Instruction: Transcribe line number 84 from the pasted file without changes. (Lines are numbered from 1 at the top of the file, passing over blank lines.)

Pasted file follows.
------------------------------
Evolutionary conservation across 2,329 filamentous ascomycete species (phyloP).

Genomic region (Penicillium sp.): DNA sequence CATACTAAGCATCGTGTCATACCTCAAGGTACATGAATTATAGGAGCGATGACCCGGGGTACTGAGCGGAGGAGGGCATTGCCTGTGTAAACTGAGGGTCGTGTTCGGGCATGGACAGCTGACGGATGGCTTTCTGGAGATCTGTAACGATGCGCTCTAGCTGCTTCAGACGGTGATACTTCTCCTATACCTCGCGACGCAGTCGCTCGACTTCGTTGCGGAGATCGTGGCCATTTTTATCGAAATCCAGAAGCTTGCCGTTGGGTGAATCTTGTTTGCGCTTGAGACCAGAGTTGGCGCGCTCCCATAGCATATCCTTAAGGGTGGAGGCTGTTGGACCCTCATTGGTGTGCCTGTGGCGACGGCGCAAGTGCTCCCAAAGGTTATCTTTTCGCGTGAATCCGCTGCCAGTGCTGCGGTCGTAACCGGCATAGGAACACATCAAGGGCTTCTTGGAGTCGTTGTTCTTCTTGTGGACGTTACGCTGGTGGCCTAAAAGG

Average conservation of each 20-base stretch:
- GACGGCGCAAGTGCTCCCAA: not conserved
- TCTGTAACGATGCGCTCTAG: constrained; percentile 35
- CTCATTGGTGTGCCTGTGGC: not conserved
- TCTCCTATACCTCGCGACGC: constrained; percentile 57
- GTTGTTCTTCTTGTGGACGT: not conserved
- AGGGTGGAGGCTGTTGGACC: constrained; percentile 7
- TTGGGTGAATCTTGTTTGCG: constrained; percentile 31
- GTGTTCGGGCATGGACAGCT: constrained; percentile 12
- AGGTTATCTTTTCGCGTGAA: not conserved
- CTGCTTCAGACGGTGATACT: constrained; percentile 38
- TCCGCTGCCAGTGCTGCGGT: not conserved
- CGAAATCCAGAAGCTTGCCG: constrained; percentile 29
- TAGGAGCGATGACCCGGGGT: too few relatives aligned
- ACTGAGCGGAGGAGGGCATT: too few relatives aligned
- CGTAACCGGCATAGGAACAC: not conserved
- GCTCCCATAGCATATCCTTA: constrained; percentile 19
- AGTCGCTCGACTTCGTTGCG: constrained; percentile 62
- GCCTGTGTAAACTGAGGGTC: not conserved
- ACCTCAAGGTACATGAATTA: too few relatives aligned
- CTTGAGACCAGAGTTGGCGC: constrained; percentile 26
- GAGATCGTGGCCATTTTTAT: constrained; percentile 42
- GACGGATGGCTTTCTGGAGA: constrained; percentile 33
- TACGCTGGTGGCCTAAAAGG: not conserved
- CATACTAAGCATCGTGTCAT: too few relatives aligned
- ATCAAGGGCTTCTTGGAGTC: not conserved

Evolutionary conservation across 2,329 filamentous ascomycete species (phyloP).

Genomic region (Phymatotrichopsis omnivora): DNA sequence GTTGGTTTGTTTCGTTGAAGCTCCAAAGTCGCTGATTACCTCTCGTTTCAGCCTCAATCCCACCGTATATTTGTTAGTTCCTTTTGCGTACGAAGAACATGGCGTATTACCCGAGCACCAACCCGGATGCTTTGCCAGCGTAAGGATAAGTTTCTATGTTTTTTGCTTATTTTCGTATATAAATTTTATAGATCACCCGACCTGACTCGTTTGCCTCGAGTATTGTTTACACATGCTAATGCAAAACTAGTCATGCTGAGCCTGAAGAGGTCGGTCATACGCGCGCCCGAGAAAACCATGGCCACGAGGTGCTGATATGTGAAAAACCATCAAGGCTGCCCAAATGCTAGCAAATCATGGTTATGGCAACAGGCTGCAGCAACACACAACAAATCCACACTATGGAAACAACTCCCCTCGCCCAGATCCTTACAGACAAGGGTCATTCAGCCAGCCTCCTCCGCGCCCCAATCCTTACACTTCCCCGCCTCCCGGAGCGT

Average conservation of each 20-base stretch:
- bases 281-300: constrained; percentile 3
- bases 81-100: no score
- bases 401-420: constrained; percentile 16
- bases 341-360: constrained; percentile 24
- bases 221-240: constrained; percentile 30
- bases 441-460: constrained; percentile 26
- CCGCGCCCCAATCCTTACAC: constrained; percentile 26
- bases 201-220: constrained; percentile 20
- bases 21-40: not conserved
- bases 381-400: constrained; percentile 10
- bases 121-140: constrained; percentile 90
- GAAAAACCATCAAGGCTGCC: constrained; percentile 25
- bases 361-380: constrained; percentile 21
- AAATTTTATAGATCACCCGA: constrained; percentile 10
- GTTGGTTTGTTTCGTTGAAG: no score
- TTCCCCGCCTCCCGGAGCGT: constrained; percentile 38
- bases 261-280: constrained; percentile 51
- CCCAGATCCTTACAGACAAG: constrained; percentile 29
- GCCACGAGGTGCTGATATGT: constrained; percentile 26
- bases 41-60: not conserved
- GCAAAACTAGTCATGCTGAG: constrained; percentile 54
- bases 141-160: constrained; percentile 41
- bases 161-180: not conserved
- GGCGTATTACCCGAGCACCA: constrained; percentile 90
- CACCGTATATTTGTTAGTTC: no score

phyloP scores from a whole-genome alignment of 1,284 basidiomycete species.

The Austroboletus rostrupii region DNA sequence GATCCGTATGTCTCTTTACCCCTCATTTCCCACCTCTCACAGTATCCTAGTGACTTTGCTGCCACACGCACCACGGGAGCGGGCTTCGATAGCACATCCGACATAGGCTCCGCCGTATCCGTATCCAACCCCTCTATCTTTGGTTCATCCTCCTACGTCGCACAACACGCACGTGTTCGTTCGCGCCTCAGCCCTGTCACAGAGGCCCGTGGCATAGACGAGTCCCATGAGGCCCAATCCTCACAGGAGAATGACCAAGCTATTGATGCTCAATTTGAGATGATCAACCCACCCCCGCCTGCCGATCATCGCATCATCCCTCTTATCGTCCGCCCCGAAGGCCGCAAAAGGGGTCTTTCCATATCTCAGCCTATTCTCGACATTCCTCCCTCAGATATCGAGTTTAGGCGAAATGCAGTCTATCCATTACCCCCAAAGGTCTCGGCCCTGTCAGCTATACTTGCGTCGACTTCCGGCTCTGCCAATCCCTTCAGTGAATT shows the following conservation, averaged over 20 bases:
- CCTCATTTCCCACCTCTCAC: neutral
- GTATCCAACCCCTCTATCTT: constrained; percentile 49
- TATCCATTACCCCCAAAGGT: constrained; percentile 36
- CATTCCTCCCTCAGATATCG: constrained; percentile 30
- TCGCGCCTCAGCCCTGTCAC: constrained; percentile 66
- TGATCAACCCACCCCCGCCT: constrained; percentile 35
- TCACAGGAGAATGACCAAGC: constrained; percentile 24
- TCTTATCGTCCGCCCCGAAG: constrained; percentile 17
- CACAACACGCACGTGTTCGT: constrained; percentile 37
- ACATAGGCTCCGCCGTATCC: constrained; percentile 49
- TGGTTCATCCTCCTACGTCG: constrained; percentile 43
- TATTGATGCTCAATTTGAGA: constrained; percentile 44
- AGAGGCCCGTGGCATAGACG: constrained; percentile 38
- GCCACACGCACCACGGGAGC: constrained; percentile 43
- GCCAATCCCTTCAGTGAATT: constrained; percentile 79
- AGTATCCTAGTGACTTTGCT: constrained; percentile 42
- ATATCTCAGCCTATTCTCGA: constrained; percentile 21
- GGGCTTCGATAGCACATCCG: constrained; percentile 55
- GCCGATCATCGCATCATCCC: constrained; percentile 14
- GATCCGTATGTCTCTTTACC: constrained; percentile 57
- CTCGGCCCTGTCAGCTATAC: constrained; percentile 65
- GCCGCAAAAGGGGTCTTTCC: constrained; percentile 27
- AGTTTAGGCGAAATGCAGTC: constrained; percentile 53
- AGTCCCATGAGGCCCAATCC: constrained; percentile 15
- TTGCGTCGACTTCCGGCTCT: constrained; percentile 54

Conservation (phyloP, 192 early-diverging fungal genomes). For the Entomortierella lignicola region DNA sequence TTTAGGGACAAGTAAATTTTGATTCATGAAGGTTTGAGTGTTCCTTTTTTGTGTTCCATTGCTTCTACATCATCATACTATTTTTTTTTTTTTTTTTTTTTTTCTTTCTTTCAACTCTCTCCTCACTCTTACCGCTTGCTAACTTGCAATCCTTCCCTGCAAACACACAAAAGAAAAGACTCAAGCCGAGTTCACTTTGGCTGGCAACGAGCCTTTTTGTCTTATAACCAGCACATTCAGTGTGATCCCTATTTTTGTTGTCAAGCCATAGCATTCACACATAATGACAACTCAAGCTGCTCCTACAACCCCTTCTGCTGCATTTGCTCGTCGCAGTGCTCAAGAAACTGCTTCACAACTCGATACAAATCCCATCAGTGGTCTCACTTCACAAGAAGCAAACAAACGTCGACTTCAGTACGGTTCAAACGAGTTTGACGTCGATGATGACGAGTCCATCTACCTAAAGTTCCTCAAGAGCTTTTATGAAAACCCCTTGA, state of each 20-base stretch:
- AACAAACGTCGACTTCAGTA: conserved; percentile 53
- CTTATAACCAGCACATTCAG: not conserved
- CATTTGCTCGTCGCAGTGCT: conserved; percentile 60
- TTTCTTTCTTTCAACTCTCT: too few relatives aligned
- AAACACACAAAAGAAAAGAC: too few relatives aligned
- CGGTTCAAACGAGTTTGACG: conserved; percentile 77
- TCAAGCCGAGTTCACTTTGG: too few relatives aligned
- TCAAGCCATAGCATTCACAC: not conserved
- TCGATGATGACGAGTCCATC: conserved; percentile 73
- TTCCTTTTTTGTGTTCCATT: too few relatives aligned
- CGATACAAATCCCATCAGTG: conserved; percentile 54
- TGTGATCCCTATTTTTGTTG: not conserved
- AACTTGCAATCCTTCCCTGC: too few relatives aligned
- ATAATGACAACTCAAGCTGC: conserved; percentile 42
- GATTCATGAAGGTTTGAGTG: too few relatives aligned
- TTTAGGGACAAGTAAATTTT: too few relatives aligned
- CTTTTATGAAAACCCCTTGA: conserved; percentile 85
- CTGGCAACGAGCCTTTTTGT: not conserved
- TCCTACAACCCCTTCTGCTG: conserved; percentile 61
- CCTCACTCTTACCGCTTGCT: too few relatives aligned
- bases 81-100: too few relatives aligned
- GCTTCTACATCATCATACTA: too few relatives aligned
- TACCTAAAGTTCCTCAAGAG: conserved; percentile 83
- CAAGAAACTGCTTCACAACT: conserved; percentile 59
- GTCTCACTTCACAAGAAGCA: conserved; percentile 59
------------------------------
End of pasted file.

Conservation (phyloP, 192 early-diverging fungal genomes). For the Entomortierella lignicola region DNA sequence TTTAGGGACAAGTAAATTTTGATTCATGAAGGTTTGAGTGTTCCTTTTTTGTGTTCCATTGCTTCTACATCATCATACTATTTTTTTTTTTTTTTTTTTTTTTCTTTCTTTCAACTCTCTCCTCACTCTTACCGCTTGCTAACTTGCAATCCTTCCCTGCAAACACACAAAAGAAAAGACTCAAGCCGAGTTCACTTTGGCTGGCAACGAGCCTTTTTGTCTTATAACCAGCACATTCAGTGTGATCCCTATTTTTGTTGTCAAGCCATAGCATTCACACATAATGACAACTCAAGCTGCTCCTACAACCCCTTCTGCTGCATTTGCTCGTCGCAGTGCTCAAGAAACTGCTTCACAACTCGATACAAATCCCATCAGTGGTCTCACTTCACAAGAAGCAAACAAACGTCGACTTCAGTACGGTTCAAACGAGTTTGACGTCGATGATGACGAGTCCATCTACCTAAAGTTCCTCAAGAGCTTTTATGAAAACCCCTTGA, state of each 20-base stretch: